I woke up with a start this morning.
Bleary-eyed and rushing with adrenaline, I threw the covers away from my body and turned an ear towards the staircase. What was that I had heard? Half convinced that it was nothing more than an overactive imagination and half certain that someone who didn’t belong was shuffling around downstairs, I tiptoed over to the bedroom door.
With stilled breath and intent focus, I listened for the mysterious sound that had shattered my slumber. The only rewards I received for my sleuthing efforts were the ever-worsening drip-drip-drip of my shower and the strangely soothing sounds of a snoring cat. I had woken up for nothing.
It was 2:15 am.
“Dang it”, I hissed. There really wasn’t much else left to say. Going back to sleep was completely out of the question, and I knew it. As someone who has undoubtedly maintained atrocious sleeping habits since conception (I was born with bags under my eyes), I grabbed the tablet from the bedside table in preparation for another war with my tyrannical circadian rhythm. If I had to struggle to get back to sleep, I didn’t have to do it bored; I would turn to Youtube, my most faithful
Curse you, Youtube.
I ended up settling for a livestream that one of my favorite vloggers recently posted. It was a three hour long “Get Ready With Me” video—a rare gem from this particular girl. I wouldn’t sit through the whole thing, but I figured I should catch up with her latest antics for as long as I could stay awake.
Nestling my head deeper into my pillow, I attempted to ignore the reality of my sleeplessness by watching the Youtuber flat iron a wig she had recently attempted an autumn balayage on. In between listening to complaints about the flat iron not being hot enough and half-heartedly giggling at witty retorts directed at the troll who was spamming her comments, I wrestled with serious anxiety.
I was expecting a very important phone call at 7:00 am.
My heart had been gripped in a bear trap ever since I received the email requesting a meeting via phone. Phones… aren’t exactly “my thing” these days. Though I am a whiz when it comes to face to face communication, phones have admittedly become the bane of my existence. Having to speak on the phone is one of the few situations that reminds me of my social anxiety; it is a trigger, if you will. I also detest “talking at” the disembodied voices that chirp through menu speakers in Starbucks’ drive-thrus, but that’s a whole other story. Anyhow, this particular phone call had the potential to change the course of my entire life.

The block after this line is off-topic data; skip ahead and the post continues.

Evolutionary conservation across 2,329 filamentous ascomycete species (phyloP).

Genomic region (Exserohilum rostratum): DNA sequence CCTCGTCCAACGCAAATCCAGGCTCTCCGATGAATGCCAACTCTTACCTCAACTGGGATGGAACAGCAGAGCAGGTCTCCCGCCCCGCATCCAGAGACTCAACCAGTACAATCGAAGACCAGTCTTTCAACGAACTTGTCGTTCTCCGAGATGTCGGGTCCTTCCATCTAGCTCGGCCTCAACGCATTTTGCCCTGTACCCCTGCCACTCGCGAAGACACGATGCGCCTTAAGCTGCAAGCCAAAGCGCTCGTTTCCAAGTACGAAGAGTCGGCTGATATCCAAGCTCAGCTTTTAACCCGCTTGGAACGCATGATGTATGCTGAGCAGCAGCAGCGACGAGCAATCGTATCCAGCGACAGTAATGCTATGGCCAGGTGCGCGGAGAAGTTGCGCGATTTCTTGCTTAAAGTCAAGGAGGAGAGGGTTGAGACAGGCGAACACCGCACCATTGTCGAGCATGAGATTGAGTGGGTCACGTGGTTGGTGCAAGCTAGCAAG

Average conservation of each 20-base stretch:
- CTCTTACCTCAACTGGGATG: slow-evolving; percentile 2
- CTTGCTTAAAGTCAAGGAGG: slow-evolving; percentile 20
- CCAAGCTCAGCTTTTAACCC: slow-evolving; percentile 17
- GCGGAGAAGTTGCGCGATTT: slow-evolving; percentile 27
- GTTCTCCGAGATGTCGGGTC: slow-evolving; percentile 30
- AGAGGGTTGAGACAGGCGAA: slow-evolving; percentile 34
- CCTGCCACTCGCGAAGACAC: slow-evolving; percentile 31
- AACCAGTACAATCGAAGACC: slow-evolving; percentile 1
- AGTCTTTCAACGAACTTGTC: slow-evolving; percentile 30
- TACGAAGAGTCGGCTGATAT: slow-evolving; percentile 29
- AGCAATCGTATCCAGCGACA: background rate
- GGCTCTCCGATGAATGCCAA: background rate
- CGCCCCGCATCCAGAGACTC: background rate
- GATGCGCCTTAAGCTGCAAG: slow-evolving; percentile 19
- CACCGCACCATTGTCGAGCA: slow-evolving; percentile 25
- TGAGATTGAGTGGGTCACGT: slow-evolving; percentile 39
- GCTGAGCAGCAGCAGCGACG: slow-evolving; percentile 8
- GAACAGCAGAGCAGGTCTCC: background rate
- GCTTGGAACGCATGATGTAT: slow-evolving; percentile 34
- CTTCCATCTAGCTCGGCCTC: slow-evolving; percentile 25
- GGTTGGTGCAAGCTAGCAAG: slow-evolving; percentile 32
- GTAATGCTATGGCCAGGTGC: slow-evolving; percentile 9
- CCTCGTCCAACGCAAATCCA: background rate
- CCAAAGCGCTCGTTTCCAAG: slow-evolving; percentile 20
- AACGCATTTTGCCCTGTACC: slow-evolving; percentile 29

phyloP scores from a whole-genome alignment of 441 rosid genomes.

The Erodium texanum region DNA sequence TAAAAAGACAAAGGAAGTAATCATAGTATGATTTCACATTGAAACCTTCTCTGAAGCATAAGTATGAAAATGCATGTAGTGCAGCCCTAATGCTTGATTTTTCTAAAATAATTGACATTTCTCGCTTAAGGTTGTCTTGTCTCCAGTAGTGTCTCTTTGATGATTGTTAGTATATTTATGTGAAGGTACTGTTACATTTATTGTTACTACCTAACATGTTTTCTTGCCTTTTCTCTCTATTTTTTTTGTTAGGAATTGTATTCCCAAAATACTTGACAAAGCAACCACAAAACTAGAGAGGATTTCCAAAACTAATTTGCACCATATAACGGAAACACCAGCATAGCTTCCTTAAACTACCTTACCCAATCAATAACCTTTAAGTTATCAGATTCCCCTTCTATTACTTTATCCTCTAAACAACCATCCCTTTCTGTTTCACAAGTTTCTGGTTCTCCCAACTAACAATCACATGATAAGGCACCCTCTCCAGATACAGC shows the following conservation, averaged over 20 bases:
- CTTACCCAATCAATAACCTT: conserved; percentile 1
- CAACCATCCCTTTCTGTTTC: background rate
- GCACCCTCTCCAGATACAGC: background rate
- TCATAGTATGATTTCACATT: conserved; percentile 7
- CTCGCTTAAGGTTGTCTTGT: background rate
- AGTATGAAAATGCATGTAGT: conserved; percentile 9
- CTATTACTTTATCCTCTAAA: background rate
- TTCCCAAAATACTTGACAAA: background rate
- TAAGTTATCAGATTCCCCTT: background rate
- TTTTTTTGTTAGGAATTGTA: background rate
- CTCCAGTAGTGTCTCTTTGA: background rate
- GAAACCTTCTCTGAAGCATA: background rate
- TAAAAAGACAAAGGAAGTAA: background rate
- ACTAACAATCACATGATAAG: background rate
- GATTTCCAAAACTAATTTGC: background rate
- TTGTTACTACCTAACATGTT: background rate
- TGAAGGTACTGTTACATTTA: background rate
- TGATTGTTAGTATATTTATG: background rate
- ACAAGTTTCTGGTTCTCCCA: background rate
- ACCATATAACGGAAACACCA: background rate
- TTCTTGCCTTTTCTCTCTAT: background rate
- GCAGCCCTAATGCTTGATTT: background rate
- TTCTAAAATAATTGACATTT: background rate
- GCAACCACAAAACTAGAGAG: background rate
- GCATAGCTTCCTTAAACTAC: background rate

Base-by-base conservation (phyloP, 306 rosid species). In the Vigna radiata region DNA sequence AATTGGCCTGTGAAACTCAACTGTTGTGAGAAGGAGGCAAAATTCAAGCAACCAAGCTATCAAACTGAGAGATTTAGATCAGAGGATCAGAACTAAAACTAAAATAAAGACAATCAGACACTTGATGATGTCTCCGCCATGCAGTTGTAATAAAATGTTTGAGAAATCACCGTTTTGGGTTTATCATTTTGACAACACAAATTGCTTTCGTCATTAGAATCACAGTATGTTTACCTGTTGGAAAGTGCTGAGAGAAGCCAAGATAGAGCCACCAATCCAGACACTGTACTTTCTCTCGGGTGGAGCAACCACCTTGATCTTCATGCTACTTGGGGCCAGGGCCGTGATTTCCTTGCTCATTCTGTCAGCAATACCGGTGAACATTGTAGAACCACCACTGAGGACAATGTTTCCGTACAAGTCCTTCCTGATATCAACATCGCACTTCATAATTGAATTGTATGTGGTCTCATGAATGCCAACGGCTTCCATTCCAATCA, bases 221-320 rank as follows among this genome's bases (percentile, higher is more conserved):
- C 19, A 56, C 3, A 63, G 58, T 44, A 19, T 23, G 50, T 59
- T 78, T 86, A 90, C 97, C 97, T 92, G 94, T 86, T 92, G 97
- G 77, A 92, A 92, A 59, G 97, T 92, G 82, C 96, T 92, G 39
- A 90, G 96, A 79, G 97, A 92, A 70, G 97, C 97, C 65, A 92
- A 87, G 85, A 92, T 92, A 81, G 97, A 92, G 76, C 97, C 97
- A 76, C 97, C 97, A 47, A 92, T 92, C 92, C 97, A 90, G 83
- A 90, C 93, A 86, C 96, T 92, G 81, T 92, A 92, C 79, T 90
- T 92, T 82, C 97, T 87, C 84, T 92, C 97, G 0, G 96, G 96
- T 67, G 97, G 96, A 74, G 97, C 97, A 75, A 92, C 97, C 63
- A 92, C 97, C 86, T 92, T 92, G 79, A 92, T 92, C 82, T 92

Terror had enveloped me for three days.
Wasn’t it bad enough that I had stayed up late prepping for the call? After spending well over two hours researching, scribbling down questions, recollecting details of my academic and professional background, and rehearsing answers to questions I would more than likely never be asked, I had fallen asleep some time around 11-11:30 pm.
What had happened to my plan? I was going to be super prepared—overly prepared even. I’d get to bed at a “decent” time, wake up at 6, and have plenty of opportunity to practice my elevator speech before receiving the call. She’d be impressed by my perky enthusiasm, and appreciate me waking up at the crack of dawn to accommodate the time difference between here and London. Everything was supposed to go swimmingly…
…but I woke up at 2 in the morning.
The hours began to tick by, feeding my anxiety by the plateful. There was no possible way that I would be able to sleep now; it was too late. The prospect of accidentally sleeping through the call frightened me more than the call itself, so I forced my eyes to remain open.